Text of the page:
I know my creative processes well enough to know I need to leave space for it to grow.  If I want that poem, or any poem, to emerge, I can’t dive back into writing fiction for at least a few days, like I had planned to do.  I can’t do any editing.  My head needs to be empty for a while, my eyes and heart need to be open, ready to receive what’s waiting to show itself.

It’s possible that yesterday’s poem seed may be gone forever, but I know, now that the stirrings have started again, that another one will show up in its place.  In the meantime, I  should probably do some too-long-delayed cleaning around here …  Physical activity usually helps, and I’ve been too focused on the novel to do more than pay token attention to the state of the house.

Maybe if some of the dust and clutter are cleared away, there will be more light for a rainbow when it’s time.

The Prompter Room

For Monday, February 22, 2016:

 

“Poetry is the one place where people can speak their original mind.  It is the outlet for people to say in public what is known in private.”

Allen Ginsberg

“Artists are the gatekeepers of truth.”

Paul Robson

Part of me wishes we were still in the era of smoky coffeehouses and Beat poetry.  Those single, individual poets spoke – one at a time – for those who couldn’t, and for those who weren’t aware enough to know that they should.  Another part of me is glad we aren’t still there, as much as I’m grateful for their courage and example.

Gradually those voices grew in number and volume.  “The times, they were a-changing,” and calls for revolution, for ‘speaking truth to power,’ were heard in poetry and song and underground newspapers, on the streets, soap boxes, and college campuses, from jail cells to concert halls to muddy farmlands.  The ‘establishment’ was horrified, of course, but over time the voices for change eventually led to much-needed and new ways of thinking, doing, and being.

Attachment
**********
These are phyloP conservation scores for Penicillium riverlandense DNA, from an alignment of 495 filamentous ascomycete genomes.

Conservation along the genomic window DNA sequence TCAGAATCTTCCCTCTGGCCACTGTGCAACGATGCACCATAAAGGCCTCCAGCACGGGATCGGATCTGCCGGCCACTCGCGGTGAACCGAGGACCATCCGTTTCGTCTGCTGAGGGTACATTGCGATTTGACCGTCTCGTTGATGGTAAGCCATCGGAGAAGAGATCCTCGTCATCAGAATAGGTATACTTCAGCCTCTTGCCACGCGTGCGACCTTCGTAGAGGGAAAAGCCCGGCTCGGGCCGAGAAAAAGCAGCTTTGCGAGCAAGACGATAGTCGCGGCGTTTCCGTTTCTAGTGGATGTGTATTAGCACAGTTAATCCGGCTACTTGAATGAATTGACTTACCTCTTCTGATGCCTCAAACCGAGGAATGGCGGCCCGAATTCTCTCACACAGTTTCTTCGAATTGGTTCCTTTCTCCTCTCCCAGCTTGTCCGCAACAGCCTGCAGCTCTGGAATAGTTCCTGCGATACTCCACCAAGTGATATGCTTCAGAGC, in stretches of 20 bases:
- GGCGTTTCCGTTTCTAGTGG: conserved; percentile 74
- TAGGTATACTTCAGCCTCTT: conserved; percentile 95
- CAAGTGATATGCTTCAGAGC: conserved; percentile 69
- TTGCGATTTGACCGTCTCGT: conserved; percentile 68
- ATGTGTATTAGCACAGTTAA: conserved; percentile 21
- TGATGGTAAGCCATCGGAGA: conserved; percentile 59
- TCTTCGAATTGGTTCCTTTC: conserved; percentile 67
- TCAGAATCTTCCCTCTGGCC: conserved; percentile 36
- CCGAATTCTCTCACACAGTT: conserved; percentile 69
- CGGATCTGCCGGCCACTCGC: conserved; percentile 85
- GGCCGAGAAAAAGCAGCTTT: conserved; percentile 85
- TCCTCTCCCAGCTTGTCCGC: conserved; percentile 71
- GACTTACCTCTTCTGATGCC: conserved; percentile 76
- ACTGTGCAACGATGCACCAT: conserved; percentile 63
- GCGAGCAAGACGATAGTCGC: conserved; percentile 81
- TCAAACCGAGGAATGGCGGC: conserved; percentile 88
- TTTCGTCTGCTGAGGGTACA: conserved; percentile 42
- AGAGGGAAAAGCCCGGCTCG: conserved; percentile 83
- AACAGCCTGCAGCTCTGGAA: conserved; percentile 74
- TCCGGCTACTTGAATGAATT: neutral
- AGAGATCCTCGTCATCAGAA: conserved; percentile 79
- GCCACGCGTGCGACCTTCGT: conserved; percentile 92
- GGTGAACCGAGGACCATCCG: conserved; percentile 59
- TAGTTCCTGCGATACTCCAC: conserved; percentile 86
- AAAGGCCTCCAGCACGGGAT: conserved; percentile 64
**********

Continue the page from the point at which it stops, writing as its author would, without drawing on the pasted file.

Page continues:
There’s still much work to be done, of course, and today’s political cacophony – or circus, as some pundits have dubbed it – is evidence of that.  Look around, though, and you can still find poets, writers, songwriters, and artists on the stage, the front lines, and smack dab in the middle of marches.  You probably know some personally.  Maybe you’re among them.

I’ve long pondered why artists are such political creatures, why so many end up being change agents in big and small ways.  Is there something in their genetic makeup?   It’s such a general truth, though, that I think art schools and writing curricula should include – if they don’t already – classes on protesting and revolution because, more than likely, their students will need to know what to expect.

Perhaps we’re political because we’re creative, we’re intimate with the creative process.  We see possibilities, we can see beauty in people and places that others can’t.  Conversely, we can see terror or heartbreak or loneliness that others can’t, and that propels us to do anything to make others understand and change all that.  We see beyond what is static in front of our eyes, we can make the intuitive leap into imagination and something better.

We help open the doors and the gates behind which so many are trapped, where so many cower, either from their fear of being thought wrong or because they are seen as different.

Whether we incite change alone or with others, quietly or loudly, slowly or quickly, we owe it to those whose shoulders – whose words, songs, visual art – we stand on to continue the good fight.  The world needs artists to be aware for those who aren’t.  The world needs artists to protect and give voice to the truth and to those who can’t speak for themselves.

Thank you for being an artist.

The Prompter Room

For Sunday, December 13, 2015:

 

“To draw, you must close your eyes and sing.”

Pablo Picasso

As much as I loved my mother, and as much as she supported me and my writing, she wasn’t any help whenever I showed her my adult attempts at drawing.  I can understand why – her father and sister were acclaimed and respected artists, and she and her mother both had artistic talent of their own styles.  Still, it hurt a lot the time Mother laughed at one of my pencil sketches.